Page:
In early January, 1996, a second satellite, the X-ray Timing Explorer, detected X-ray bursts coincident with the BATSE
Back in the 1990s the BATSE
instrument on NASA's Compton Gamma Ray Observatory made it clear that gamma-ray bursts come in at least two distinct types.
Instead, BATSE showed the GRB distribution to be isotropic (favoring no direction over another) and spatially limited (that is, the distribution has an outer edge).
Furthermore, BeppoSAX has been able to determine the positions of these X-ray afterglows with a precision of a few arcminutes - roughly 50 times more precise than BATSE.
Meanwhile, the BATSE
instrument remains the most sensitive detector of gamma-ray bursts in space, while the medium-energy OSSE and COMPTEL telescopes continue their studies of the galactic plane, quasars, and supernovae, and the EGRET high-energy detector monitors occasional solar flares.
Although its collecting area of 5,200 square centimeters is only half that of the BATSE
detectors on the Compton Gamma Ray Observatory, BAT will be five times more sensitive and offer a tenfold improvement in angular resolution.
The burst position was identified with data collected by spacecraft, including the BeppoSAX Wide Field Camera and the BATSE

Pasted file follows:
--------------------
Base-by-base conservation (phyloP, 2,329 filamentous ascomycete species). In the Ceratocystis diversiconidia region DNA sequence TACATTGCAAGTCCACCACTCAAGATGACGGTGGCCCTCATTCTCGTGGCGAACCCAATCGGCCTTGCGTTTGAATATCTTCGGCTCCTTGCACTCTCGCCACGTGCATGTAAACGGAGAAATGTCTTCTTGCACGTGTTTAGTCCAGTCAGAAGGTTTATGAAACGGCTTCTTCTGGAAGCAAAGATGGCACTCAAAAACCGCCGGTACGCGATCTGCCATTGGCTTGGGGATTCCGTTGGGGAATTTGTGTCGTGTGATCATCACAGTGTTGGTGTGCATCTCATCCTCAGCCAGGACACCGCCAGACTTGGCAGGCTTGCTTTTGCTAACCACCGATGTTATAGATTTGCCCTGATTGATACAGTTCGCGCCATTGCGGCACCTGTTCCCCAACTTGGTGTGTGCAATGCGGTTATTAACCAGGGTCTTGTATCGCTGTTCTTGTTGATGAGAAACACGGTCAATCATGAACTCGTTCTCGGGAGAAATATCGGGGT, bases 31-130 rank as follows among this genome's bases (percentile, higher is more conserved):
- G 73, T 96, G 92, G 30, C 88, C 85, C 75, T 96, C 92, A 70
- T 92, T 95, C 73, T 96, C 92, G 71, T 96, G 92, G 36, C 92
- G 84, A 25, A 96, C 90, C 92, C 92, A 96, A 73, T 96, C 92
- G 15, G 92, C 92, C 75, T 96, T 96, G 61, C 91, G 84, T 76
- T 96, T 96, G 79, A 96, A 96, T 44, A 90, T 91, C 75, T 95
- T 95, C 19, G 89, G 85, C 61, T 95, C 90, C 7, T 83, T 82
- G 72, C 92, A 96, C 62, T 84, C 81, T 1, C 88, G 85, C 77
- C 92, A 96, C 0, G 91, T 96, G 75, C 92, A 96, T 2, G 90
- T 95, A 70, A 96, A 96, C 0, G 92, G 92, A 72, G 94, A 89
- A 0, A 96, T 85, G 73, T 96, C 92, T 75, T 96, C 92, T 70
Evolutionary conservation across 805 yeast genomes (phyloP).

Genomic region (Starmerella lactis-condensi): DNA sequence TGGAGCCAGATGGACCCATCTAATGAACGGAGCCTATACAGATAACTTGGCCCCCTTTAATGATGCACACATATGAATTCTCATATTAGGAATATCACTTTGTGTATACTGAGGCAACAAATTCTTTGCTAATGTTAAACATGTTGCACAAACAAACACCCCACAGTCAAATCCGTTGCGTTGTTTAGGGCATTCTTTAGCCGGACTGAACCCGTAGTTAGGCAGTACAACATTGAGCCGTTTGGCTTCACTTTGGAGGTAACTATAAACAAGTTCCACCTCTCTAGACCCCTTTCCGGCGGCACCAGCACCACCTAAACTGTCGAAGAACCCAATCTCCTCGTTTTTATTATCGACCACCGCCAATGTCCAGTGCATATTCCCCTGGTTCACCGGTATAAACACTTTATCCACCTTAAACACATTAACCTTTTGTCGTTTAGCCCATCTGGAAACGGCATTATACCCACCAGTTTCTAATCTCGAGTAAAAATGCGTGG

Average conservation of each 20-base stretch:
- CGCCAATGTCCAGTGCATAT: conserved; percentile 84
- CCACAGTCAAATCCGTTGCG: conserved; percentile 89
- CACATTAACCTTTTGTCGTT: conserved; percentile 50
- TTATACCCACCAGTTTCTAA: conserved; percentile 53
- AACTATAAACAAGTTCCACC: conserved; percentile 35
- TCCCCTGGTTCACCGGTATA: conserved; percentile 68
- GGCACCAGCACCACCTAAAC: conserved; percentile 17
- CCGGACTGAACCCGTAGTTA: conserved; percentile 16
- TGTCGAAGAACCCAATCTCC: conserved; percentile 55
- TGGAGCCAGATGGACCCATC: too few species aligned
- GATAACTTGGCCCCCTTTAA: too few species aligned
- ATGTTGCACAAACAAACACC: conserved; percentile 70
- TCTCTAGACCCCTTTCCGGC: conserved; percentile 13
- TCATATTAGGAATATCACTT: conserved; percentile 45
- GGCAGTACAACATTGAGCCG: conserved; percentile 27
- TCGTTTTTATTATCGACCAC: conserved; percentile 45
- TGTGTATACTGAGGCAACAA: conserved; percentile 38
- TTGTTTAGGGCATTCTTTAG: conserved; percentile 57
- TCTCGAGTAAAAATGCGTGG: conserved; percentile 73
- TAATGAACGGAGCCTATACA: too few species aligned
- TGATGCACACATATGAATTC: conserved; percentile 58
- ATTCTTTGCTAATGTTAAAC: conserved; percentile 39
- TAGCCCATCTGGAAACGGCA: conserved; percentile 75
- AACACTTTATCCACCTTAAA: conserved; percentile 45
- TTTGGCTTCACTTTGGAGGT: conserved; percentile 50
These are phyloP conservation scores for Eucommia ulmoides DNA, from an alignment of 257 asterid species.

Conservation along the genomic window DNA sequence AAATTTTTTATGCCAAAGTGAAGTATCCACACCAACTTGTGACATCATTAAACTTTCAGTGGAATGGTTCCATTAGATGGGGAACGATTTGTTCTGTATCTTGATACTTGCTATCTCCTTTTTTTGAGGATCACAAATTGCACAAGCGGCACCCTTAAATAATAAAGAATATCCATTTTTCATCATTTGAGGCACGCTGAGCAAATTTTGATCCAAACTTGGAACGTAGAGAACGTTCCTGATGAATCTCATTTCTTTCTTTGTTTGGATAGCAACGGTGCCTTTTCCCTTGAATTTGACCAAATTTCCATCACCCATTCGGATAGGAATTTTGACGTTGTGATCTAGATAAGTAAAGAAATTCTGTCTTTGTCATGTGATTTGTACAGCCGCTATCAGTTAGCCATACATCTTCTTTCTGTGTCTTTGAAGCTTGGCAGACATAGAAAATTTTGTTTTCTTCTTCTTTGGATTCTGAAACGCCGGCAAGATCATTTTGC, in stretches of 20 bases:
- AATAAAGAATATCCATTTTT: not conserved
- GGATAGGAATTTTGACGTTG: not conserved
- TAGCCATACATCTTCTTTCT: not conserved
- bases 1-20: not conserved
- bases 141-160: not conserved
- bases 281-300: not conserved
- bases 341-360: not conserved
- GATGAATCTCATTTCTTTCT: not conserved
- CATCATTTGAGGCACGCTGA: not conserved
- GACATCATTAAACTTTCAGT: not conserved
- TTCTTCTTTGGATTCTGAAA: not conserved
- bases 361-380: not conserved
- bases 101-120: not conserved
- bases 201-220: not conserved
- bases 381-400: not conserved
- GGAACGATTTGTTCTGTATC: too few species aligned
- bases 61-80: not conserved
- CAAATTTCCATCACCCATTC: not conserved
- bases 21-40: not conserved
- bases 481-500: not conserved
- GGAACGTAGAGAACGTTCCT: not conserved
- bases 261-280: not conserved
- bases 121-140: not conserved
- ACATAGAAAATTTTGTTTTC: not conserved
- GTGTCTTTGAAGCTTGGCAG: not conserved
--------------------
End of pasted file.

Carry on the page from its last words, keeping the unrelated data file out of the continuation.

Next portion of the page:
and Ulysses detectors.
But BATSE has also detected more than a dozen gamma-ray flashes from the Earth.
At this point only circumstantial evidence -- the apparent association with thunderstorms -- links these colorful flashes to the gamma rays picked up by the BATSE detectors.
Could it be that the bursts were even weaker than we thought, and BATSE could not see past the solar neighborhood, let alone far enough for the galactic plane to show up?
BATSE has not been in operation long enough to collect a good sample of the rarer strong bursts, but the Pioneer Venus Orbiter (PVO) observed them for more than a decade before its demise in 1992.
As if to underscore the inconstancy of the gamma-ray sky, BATSE
also picked up a series of pulses from a mysterious object that had not been heard from for years.